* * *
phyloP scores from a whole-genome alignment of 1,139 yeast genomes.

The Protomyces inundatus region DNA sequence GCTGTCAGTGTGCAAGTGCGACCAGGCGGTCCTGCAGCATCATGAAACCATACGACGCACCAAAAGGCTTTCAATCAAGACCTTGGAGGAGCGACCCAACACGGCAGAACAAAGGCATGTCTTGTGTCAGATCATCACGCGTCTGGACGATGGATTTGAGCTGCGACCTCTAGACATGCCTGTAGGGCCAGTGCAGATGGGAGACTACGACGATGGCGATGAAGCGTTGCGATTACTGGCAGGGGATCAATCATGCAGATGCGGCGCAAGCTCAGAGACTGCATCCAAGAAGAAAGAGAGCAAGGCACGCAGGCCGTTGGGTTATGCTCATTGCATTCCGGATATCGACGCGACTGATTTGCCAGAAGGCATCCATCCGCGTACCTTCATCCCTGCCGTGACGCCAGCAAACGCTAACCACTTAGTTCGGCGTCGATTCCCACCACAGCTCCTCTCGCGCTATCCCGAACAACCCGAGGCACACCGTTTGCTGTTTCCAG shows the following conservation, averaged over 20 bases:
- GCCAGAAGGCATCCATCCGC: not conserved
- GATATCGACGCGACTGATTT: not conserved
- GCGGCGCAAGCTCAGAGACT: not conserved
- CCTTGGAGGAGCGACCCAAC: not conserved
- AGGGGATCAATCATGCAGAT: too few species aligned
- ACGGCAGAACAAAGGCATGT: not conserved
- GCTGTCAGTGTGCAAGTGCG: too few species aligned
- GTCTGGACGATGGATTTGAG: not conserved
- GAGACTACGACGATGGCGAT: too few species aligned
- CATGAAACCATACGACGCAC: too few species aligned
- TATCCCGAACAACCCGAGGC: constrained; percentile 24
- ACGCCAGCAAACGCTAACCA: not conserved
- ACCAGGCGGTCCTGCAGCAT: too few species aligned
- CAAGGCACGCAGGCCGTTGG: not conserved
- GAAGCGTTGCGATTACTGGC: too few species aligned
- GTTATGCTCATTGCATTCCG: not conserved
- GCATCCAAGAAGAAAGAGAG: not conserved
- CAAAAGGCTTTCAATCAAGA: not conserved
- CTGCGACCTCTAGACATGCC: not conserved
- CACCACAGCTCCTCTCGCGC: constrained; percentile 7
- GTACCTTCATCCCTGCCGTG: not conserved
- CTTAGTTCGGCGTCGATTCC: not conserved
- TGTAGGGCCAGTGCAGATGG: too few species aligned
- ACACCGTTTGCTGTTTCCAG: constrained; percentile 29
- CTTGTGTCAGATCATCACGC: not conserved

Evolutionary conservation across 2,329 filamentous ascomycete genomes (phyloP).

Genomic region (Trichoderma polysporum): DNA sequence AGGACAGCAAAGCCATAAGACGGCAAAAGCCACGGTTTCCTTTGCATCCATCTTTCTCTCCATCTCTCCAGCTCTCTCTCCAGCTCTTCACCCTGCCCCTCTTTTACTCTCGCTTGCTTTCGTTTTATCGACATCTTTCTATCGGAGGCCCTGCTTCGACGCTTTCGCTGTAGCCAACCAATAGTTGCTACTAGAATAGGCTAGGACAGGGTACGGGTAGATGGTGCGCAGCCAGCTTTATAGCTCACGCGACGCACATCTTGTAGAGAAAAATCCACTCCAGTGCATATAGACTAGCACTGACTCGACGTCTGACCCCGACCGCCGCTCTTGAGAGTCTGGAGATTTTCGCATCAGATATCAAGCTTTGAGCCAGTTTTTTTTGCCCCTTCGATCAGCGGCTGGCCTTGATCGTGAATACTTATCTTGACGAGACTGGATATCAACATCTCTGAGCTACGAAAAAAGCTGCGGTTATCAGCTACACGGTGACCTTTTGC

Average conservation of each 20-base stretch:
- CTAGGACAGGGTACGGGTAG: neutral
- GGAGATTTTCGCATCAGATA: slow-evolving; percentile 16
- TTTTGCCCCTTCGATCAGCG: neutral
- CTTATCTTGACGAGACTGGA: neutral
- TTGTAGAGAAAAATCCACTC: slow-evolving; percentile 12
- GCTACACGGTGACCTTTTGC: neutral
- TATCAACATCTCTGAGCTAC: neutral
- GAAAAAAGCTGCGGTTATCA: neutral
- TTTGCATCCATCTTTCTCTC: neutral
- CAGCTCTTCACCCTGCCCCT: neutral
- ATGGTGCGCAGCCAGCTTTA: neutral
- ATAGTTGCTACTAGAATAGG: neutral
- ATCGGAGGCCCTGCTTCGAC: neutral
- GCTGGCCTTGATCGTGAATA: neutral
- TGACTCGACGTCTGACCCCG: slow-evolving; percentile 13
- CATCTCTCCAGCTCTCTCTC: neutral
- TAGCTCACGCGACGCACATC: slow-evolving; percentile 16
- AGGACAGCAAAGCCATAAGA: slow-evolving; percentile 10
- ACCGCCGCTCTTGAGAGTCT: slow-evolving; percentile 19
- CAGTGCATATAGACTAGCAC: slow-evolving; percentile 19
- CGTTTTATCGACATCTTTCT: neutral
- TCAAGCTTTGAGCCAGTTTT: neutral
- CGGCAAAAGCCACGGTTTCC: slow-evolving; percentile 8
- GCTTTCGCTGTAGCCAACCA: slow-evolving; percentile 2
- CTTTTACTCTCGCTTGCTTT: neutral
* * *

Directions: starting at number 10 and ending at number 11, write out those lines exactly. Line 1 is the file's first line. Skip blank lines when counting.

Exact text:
- GTCTGGACGATGGATTTGAG: not conserved
- GAGACTACGACGATGGCGAT: too few species aligned